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    #1

    Do you use "hullabaloo" in your version of English?

    Hullabaloo is referred to a state of clamor or commotion when you have a lot of people around. So it is used for any clamorous activity. The word we use in Urdu is "ہلا گلا" when I transliterate it into Roman Urdu it is written as "halagula" and when I translate this word into English it becomes "Hullabaloo"

    "Halagula" is the English pronunciation of the Urdu word "ہلا گلا".
    Whereas "Hullabaloo" is its English translation.

    Now both the words from two different languages sound so similar when they are pronounced in their own languages.

    Now in Urdu we use "halagula" in two senses.

    Now, in Urdu, if I say "We will do hallagulla at the wedding or when we go out on a picnic." It means we will enjoy ourselves by playing loud music, by singing, dancing or blowing whistles. Because playing loud music, singing and blowing whistles are all parts of a noisy activity that we will do for fun.

    Secondly, it is also used in a different type of a situation like suppose something wrong has happened and people began shouting and stampeding and panicking, because of an earthquake, bomb blast or any other undesirable event. We would say in Urdu that "A bomb blast has caused a lot of 'halagula', people started running here and there".

    So tell me if you people use the English word "Hullabaloo" in your versions of English. And is it natural to use it or do you people use some other word to refer to these two types of situations.

    Regards
    Aamir the Global Citizen

  1. bhaisahab's Avatar
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    #2

    Re: Do you use "hullabaloo" in your version of English?

    It is or was used in BrE. I haven't heard it for some years, though, and I don't know how common it is these days.
    “Every miserable fool who has nothing at all of which he can be proud, adopts as a last resource pride in the nation to which he belongs; he is ready and happy to defend all its faults and follies tooth and nail, thus reimbursing himself for his own inferiority.”

    — Arthur Schopenhauer

  2. Piscean's Avatar
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    #3

    Re: Do you use "hullabaloo" in your version of English?

    It appears to be dying - Ngram.

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    #4

    Re: Do you use "hullabaloo" in your version of English?

    The word hullabaloo is not unknown in AmE but it has a narrower range of meanings than what you describe for its Urdu equivalent. It's used only to describe a social clamor in response to an unfavorable or controversial event: North Carolina legislators didn't expect the law's passage to create such a hullabaloo.

    It's not used often in casual English.
    I am not a teacher.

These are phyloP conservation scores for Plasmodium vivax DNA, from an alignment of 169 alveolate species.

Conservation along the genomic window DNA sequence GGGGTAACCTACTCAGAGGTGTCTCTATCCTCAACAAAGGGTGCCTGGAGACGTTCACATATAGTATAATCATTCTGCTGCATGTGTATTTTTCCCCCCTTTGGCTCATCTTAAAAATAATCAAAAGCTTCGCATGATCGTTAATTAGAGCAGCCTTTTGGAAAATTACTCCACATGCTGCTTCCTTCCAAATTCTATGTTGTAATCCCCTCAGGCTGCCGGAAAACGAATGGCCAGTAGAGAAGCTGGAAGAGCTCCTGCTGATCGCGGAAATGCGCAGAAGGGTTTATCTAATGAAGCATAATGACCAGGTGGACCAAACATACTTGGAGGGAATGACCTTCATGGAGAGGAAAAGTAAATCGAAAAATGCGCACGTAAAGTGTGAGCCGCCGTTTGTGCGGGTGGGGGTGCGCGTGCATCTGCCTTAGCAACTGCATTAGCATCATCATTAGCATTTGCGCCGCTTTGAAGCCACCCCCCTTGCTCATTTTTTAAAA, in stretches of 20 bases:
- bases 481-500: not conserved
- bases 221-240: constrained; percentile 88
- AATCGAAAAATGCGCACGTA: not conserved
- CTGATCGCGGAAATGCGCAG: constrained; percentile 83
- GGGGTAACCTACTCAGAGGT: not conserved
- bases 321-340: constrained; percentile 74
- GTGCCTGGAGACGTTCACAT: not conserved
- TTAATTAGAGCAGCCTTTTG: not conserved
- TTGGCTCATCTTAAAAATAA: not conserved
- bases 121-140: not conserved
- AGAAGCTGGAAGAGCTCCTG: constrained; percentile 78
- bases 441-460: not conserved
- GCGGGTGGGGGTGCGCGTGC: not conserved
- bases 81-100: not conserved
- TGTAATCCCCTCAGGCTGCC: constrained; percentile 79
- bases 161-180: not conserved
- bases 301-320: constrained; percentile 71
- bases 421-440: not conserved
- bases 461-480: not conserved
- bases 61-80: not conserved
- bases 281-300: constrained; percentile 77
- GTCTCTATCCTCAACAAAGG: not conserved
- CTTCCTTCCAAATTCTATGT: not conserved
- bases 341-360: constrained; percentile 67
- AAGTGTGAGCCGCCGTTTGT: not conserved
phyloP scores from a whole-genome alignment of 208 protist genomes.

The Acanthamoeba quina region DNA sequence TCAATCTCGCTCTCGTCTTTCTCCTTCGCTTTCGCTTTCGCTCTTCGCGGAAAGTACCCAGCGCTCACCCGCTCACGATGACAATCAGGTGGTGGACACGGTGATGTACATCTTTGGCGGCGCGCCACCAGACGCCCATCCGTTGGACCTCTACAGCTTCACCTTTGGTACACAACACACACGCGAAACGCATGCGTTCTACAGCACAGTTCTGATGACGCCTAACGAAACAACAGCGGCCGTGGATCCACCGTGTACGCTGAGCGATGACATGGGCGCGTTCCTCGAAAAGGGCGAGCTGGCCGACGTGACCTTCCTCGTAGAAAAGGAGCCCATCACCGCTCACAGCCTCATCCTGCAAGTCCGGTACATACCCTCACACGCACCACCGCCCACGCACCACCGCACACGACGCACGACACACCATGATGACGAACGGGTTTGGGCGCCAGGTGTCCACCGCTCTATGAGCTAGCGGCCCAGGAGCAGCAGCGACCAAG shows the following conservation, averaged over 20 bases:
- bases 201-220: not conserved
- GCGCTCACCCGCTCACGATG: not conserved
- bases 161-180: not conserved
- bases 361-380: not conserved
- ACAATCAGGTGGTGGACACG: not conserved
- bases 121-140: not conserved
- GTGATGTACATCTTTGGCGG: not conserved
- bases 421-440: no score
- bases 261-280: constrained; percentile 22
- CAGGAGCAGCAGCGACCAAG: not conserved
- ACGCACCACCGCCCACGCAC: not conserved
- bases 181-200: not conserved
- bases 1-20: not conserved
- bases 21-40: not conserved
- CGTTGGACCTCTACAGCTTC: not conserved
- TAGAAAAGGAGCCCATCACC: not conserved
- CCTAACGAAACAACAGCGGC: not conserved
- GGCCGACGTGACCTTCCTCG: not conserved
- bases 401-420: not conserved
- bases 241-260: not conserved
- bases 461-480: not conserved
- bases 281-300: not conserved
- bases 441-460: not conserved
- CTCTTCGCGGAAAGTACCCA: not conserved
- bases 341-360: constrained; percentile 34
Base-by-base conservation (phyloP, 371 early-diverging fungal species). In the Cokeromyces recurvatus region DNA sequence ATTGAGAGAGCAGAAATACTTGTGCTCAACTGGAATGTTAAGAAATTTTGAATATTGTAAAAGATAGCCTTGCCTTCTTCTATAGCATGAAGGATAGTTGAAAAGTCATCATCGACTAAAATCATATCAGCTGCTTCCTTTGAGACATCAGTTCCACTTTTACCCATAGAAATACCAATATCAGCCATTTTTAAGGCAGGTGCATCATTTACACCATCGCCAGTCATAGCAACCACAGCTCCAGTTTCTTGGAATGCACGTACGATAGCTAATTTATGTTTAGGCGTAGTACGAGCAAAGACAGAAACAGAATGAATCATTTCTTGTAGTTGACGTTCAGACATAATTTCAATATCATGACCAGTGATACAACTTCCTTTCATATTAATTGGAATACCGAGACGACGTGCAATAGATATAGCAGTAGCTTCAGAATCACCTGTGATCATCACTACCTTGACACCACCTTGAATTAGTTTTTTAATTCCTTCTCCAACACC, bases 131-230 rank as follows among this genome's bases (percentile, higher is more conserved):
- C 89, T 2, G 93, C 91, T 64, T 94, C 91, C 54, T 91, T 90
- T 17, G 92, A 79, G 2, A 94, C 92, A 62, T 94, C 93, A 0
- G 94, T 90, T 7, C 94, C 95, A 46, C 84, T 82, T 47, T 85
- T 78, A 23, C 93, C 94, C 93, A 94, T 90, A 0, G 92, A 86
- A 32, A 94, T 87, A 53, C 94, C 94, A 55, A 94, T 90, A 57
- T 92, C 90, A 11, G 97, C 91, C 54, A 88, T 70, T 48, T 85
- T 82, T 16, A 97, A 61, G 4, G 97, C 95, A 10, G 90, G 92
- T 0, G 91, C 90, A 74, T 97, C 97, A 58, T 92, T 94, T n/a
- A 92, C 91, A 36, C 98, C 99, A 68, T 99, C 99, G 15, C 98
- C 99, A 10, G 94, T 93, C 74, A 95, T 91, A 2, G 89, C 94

3. emsr2d2's Avatar
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    #5

    Re: Do you use "hullabaloo" in your version of English?

    I don't think I've heard it in everyday speech for decades. The only example of it I've stumbled across in the last few years is as the name of a local amateur singing group. I went to one rehearsal with them and I can confirm that it was aptly named!
    Remember - if you don't use correct capitalisation, punctuation and spacing, anything you write will be incorrect.

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    #6

    Re: Do you use "hullabaloo" in your version of English?

    I have just thought of it's equivalent in English especially for the first example I gave where it is used positively.

    It is hustle and bustle. And it is more common nowadays in English. I haven't heard of Hullabaloo either but I read it in different dictionaries, It it does sound unnatural to me. But since it rhythms with its Urdu equivalent Halagula that's why I thought I should bring it up on this forum to get your expert opinion.

    As we can say "There was much hustle and bustle on the street a night before Christmas".
    (Since the street was crowded by people who were out shopping and some of them were giving the final touches to Christmas preparations).

    We also use "رونق" or "Ronaq" in Roman Urdu to refer to hustle and bustle in English, the cheerful lively activity, or mirth.

  4. emsr2d2's Avatar
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    #7

    Re: Do you use "hullabaloo" in your version of English?

    "Hullabaloo" doesn't rhyme with "halagula" (of course, I'm simply pronouncing the latter phonetically as it's a foreign word for me).

    There might be hustle and bustle in the shopping streets around Christmas but hustle and bustle has nothing to do with cheerful, lively activity or mirth. It simply means that the shopping streets were crowded with people, all of whom were busy with their activities.
    Remember - if you don't use correct capitalisation, punctuation and spacing, anything you write will be incorrect.

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